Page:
Given this extreme pessimism about the potential of philosophy -- perhaps tantamount to a denial that there is such a subject -- it is hardly surprising that "Wittgenstein" is uttered with a curl of the lip in most philosophical circles. For who likes to be told that his or her life's work is confused and pointless? Thus, even Bertrand Russell, his early teacher and enthusiastic supporter, was eventually led to complain peevishly that Wittgenstein seems to have "grown tired of serious thinking and invented a doctrine which would make such an activity unnecessary."

But what is that notorious doctrine, and can it be defended? We might boil it down to four related claims.

-- The first is that traditional philosophy is scientistic: its primary goals, which are to arrive at simple, general principles, to uncover profound explanations, and to correct naïve opinions, are taken from the sciences. And this is undoubtedly the case.

--The second is that the non-empirical ("armchair") character of philosophical investigation -- its focus on conceptual truth -- is in tension with those goals.  That's because our concepts exhibit a highly theory-resistant complexity and variability. They evolved, not for the sake of science and its objectives, but rather in order to cater to the interacting contingencies of our nature, our culture, our environment, our communicative needs and our other purposes.  As a consequence the commitments defining individual concepts are rarely simple or determinate, and differ dramatically from one concept to another. Moreover, it is not possible (as it is within empirical domains) to accommodate superficial complexity by means of simple principles at a more basic (e.g. microscopic) level.

-- The third main claim of Wittgenstein's metaphilosophy -- an immediate consequence of the first two -- is that traditional philosophy is necessarily pervaded with oversimplification; analogies are unreasonably inflated; exceptions to simple regularities are wrongly dismissed.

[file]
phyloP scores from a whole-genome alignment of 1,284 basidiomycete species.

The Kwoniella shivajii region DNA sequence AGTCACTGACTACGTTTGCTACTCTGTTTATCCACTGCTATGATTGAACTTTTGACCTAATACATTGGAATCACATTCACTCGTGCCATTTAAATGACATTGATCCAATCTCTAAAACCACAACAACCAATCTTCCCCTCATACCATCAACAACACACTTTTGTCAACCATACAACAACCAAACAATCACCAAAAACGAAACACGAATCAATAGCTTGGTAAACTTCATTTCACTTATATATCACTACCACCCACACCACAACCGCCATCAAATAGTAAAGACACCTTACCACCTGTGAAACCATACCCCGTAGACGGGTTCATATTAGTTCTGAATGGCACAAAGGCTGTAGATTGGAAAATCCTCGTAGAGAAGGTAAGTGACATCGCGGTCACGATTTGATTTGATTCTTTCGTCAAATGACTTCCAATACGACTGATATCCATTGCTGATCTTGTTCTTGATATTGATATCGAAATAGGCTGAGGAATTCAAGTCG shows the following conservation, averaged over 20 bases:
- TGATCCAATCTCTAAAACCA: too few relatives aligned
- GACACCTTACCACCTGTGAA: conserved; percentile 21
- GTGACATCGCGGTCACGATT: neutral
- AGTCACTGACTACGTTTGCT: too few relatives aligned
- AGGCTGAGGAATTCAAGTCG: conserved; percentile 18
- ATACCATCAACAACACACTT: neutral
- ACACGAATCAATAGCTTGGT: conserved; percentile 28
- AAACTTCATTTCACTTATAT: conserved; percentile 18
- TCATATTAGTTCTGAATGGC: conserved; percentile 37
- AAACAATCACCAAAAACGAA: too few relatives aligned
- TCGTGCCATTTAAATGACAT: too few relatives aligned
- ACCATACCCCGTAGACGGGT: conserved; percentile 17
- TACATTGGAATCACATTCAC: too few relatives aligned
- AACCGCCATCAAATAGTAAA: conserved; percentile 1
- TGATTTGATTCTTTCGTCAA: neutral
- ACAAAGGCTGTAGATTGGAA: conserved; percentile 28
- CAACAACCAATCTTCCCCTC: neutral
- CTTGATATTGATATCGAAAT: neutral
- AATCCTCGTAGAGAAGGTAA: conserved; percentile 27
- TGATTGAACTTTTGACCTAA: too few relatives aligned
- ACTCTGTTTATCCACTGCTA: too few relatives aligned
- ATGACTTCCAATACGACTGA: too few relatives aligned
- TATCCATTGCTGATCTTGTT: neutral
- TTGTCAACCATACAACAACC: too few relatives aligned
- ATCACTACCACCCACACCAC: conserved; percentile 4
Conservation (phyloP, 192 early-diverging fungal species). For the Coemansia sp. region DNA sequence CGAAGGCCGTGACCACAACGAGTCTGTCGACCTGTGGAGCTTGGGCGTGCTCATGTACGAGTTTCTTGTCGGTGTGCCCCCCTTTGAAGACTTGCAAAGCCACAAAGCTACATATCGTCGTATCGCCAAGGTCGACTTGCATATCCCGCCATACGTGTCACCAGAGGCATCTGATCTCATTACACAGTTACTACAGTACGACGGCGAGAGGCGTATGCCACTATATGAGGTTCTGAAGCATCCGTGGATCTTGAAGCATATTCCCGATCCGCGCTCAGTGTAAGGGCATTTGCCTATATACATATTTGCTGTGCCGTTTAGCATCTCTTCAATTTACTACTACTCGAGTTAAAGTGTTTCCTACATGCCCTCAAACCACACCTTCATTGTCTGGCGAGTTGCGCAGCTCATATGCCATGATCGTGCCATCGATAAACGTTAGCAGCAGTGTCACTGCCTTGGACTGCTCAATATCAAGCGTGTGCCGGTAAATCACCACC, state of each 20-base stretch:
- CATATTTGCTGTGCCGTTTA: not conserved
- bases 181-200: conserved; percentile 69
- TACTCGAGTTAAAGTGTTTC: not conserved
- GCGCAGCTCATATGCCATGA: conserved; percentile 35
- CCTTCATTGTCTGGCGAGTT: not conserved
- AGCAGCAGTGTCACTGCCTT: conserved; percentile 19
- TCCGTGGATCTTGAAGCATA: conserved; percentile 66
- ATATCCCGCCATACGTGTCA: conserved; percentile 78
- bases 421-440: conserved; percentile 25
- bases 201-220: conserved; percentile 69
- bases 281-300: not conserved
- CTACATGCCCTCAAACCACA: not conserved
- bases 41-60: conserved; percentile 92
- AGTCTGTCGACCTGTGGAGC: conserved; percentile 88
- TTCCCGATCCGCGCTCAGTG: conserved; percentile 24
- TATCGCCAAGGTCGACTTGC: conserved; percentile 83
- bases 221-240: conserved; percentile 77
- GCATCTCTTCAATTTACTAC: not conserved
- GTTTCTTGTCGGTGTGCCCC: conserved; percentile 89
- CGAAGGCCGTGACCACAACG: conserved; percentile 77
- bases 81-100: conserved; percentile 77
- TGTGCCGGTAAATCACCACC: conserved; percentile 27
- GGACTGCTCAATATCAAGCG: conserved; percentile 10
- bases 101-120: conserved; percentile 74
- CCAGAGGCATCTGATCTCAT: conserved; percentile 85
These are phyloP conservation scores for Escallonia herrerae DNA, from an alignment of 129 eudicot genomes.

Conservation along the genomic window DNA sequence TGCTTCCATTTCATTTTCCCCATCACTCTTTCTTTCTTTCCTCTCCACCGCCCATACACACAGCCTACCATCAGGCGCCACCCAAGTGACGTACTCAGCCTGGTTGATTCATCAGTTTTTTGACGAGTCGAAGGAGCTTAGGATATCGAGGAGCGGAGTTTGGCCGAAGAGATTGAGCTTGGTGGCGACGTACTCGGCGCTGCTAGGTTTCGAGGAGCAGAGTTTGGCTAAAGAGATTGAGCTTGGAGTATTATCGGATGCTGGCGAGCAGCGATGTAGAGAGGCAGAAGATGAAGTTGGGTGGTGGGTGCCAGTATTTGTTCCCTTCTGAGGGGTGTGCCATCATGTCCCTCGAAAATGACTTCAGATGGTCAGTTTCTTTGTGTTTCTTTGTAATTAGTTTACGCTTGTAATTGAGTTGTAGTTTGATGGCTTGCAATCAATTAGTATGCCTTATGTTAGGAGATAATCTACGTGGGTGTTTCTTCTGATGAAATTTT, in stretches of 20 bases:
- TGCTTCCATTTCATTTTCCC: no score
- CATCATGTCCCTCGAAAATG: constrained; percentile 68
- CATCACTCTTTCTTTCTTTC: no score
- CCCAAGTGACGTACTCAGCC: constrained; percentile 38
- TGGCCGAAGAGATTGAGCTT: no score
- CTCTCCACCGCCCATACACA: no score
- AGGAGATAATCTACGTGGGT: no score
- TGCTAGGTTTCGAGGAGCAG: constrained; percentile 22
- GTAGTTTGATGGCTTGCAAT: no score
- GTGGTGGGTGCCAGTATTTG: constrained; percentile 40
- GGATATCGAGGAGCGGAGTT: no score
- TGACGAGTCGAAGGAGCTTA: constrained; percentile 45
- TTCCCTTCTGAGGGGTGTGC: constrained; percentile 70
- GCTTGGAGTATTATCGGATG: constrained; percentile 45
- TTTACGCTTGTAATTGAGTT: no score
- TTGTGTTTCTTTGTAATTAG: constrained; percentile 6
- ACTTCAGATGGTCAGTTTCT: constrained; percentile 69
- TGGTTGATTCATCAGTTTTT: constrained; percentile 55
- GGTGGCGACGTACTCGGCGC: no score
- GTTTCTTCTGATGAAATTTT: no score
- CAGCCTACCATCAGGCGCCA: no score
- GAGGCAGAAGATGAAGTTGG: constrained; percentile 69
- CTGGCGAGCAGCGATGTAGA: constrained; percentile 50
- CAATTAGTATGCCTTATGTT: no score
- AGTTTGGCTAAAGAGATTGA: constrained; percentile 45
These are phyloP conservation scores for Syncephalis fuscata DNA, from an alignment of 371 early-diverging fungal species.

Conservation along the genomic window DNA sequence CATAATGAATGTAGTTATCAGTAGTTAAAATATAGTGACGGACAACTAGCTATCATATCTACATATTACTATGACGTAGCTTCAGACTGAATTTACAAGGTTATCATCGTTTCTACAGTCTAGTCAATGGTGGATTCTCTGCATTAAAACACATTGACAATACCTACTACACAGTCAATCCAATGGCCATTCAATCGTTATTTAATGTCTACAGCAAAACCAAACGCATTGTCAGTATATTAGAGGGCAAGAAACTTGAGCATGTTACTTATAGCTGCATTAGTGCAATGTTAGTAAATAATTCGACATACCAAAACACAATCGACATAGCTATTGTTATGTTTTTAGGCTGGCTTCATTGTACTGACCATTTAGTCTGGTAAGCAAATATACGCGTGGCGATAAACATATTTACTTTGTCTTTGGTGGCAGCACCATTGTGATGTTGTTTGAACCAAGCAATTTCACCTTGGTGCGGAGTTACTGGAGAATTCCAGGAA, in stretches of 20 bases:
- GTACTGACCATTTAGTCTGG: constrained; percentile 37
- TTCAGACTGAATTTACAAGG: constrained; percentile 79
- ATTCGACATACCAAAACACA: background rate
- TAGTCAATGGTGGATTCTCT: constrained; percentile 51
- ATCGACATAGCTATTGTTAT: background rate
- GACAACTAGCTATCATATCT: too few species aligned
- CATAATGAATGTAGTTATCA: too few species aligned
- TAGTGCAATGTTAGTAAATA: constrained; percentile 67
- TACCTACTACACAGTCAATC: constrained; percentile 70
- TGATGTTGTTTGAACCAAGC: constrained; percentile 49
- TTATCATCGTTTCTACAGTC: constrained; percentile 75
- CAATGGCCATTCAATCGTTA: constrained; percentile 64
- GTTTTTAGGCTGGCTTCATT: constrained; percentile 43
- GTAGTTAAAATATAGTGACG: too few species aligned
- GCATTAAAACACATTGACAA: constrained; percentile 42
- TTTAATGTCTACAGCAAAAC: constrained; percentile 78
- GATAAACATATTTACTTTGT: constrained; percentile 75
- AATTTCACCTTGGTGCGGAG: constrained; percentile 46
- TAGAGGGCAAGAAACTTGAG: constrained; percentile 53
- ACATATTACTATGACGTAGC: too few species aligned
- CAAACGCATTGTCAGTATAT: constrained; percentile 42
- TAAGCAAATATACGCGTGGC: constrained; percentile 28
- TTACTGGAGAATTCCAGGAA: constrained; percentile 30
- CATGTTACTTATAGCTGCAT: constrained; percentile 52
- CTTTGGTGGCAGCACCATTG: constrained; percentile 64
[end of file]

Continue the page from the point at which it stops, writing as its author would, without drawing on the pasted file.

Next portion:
-- Therefore -- the fourth claim -- a decent approach to the subject must avoid theory-construction and instead be merely "therapeutic," confined to exposing the irrational assumptions on which theory-oriented investigations are based and the irrational conclusions to which they lead.

It's not that Wittgenstein was right, but that Hume was.  Wittgenstein just reiterated.

August 28, 2014

Posted by orrinj at 9:01 PM


The euro has failed to boost trade between the countries that adopted it (Allister Heath, 27 Aug 2014, The Telegraph)

Nobody today can argue that the past 15 years have been anything other than disastrous for the eurozone, but many ardent supporters still maintain that the single currency has been good for trade. It is hard to know what would have happened to imports and exports had the euro not replaced the franc, lira and mark, of course, but fresh research demonstrates that the eurozone is actually less integrated today than it was when the euro was launched.

The note, produced by the Bruegel think-tank, is devastating. It measures integration on one simple metric: the share of exports from members of the eurozone and EU that go to other eurozone and EU countries, as derived from the IMF's Direction of Trade Statistics database. The figures have been adjusted for the changing membership of both those regions.

During the 1980s, as Bruegel's researcher Giulio Mazzolini points out, EU countries' exports increasingly went to one another. Intra-EU exports rose by eight percentage points of the total to peak in the early 1990s at around 68pc of the total. The share then fell back to around 65pc before stagnating for a while and then returning to the 67-68pc level, where it remained until the end of the 2000s. It then collapsed and is now back to around 64pc, a level of integration last seen in the mid to late 1980s.

As to the eurozone, which was launched on January 1, 1999, the results mirror those for the broader EU almost perfectly, suggesting, as Bruegel puts it, that "the common currency might not have had the expected effect on trade between euro area members". Intra-eurozone exports peaked at around 52pc of the total in the late 1990s and have been in decline ever since.